This module is designed to show teachers how using a classroom blog for students gives them a way to express their opinions and reactions to texts, especially books read in class or as part of a book club. In light of the new Common Core and integration of ELA and technology, creating a blog for students to post comments to open-ended questions from the book as well as comments to each other's posts, lets students use technology as an engaging platform to demonstrate their critical thinking skills as well as their writing and grammar skills. Reading to oneself is not highly motivating for many students, it is for a few, but sharing ideas through live and/or online discussions creates a community of learners and is more engaging than reading and responding in a journal or on a piece of paper. Engagement and motivation is key!
The module will showcase high school ELA and technology standards, and explore how creating a student blog can easily be adapted to middle school and elementary school for grade appropriate texts related to social, human and global issues.
Module Prerequisites...Words of Caution before Proceeding...
Prior to beginning this module, you should explore the blog options in your district? First find out if the district is supported or contracts with certain blog hosting sites. For example, in Wake County, the district approves and (technically) supports Edublogs. Next, find out if you need to take a pre-requisite module to apply for a blog in your district. In Wake County, you must complete the CyberSense Online Training before requesting a blog. Also, talk to your technology contact at your site because you will definitely need them to help you get all student users entered onto the blog. (If you teach in Wake County, all students have a wcpss.net email address [it's not highly publicized, nor do they know it] but this is the address that you will use to begin setting up your blog). If your students do not have a district email address, check to see if you need parent permission to create an email address for them if they don't already have one.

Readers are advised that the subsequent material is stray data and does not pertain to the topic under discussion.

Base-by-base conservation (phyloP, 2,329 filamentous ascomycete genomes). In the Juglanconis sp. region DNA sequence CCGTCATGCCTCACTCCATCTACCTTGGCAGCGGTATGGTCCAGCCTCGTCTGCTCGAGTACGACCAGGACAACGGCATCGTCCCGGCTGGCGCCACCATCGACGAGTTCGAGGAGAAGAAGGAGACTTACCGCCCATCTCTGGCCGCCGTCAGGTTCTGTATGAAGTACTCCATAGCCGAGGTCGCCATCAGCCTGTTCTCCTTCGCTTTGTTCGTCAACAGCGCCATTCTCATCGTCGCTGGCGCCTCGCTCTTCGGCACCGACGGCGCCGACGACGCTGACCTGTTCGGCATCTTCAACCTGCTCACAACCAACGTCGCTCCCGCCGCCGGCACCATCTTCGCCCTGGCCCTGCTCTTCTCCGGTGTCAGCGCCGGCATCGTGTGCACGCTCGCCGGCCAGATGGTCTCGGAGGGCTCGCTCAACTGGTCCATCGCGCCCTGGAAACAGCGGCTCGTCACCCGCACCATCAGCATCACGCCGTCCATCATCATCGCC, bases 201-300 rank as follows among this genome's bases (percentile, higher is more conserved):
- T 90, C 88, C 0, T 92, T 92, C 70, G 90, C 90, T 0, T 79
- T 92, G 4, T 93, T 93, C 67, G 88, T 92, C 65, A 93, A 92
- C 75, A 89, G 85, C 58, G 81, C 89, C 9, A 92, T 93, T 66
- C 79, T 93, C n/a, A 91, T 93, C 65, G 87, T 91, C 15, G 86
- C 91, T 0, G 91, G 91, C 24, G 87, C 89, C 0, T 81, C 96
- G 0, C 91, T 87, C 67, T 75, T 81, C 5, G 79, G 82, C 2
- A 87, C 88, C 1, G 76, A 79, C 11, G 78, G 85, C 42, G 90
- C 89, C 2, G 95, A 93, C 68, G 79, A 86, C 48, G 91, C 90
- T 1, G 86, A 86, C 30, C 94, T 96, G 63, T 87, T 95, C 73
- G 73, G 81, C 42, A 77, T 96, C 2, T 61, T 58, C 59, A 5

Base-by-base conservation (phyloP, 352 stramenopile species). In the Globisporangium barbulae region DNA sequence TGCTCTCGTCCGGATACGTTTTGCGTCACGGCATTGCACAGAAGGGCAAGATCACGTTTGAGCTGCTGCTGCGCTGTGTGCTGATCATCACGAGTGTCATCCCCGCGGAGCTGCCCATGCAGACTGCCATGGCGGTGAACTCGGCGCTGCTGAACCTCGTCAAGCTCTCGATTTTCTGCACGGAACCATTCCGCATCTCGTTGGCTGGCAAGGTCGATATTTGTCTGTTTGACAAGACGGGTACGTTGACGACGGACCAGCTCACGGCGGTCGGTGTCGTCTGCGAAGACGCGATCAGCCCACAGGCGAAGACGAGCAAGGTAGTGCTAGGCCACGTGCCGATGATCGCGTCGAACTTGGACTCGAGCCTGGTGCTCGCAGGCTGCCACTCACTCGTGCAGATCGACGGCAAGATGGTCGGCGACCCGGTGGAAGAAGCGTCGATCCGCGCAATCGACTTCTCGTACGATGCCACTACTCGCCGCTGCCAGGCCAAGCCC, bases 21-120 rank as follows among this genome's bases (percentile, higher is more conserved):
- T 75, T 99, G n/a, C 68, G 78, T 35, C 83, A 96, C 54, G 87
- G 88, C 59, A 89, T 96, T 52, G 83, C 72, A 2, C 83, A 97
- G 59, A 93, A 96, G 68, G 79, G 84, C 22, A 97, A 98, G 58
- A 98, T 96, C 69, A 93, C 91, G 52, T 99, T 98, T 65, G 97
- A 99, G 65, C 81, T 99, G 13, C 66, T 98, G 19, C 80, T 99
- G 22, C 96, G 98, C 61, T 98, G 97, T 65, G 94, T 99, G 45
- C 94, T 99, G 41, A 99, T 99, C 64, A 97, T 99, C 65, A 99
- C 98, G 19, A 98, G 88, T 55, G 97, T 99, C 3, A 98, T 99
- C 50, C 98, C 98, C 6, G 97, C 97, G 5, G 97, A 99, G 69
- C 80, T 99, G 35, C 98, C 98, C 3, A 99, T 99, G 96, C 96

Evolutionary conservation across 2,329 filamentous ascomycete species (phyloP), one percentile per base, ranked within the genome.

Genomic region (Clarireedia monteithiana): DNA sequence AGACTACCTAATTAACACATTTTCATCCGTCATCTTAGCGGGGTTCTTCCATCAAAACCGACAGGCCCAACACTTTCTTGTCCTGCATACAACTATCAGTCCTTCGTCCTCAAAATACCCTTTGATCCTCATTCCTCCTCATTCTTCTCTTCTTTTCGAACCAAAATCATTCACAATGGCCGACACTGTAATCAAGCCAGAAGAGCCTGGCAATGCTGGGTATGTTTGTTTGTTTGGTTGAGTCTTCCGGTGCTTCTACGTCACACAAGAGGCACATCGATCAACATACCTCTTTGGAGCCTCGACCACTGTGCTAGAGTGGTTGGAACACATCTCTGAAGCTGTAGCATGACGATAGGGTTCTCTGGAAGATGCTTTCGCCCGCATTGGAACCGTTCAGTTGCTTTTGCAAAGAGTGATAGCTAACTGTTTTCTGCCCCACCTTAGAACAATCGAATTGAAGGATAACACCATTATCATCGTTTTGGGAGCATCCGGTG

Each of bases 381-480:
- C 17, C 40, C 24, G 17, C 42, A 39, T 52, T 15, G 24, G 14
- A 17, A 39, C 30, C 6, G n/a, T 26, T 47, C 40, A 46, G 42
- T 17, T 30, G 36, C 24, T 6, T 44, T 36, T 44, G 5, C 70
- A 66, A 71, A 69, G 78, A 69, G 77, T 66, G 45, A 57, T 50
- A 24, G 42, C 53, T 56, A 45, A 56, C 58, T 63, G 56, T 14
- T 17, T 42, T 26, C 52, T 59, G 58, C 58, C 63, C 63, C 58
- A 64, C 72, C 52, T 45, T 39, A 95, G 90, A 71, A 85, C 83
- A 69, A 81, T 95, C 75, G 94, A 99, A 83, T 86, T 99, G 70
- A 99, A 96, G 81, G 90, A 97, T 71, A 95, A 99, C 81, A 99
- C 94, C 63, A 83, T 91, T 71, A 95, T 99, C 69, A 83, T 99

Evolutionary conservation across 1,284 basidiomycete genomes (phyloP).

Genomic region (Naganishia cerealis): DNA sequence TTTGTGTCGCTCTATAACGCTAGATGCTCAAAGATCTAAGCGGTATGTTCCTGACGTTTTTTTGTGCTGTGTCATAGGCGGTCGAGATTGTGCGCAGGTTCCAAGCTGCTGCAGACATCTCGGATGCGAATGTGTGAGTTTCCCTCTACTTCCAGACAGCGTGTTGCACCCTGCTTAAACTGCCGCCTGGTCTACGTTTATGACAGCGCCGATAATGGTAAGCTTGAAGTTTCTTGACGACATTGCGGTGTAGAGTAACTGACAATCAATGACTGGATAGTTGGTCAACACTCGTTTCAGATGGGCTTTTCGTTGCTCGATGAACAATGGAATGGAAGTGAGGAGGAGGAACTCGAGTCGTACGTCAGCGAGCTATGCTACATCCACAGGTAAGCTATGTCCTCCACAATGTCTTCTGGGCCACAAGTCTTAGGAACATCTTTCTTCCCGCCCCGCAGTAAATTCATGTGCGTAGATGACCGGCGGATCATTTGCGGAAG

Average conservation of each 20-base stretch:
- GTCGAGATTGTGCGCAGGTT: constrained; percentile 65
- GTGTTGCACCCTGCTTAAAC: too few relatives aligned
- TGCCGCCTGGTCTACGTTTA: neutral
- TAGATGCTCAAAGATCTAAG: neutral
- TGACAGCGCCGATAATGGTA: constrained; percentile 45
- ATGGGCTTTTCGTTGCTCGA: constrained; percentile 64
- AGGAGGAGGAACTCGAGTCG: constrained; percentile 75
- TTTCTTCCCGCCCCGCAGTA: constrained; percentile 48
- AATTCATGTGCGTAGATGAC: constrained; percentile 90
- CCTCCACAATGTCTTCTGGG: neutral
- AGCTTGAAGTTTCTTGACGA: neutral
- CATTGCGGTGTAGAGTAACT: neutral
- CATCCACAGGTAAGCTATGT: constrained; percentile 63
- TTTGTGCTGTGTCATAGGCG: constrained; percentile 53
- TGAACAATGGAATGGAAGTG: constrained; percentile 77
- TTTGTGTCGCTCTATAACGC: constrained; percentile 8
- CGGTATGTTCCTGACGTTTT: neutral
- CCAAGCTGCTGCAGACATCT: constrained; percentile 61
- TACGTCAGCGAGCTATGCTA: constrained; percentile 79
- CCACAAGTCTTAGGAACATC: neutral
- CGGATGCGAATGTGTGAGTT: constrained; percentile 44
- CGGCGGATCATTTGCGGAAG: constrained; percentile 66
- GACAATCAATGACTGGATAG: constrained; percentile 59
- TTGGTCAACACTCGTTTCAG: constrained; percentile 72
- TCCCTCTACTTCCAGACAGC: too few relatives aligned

|Edublogs hosts all WCPSS blogs|
Here are some blog hosting sites to explore if you are not in Wake County:
Ok, with that out of the way, we can get onto the purpose of the blog...what you and the students do on the blog.
Problem Statement:You have been asked by your principal to implement the standards on the new Common Core for ELA (whatever grade you teach) and you are also expected to integrate technology into your ELA lessons, but the district is asking for some formative assessment data on open-ended questions stems because the district is conducting its own internal academic evaluation and want to quantify student responses according to the Revised Bloom's Taxonomy levels of cognition. This blog will serve as your formative data to provide to the district. They will access your student's responses and code them. This will guide the district direction for upcoming professional development in 21st century learning.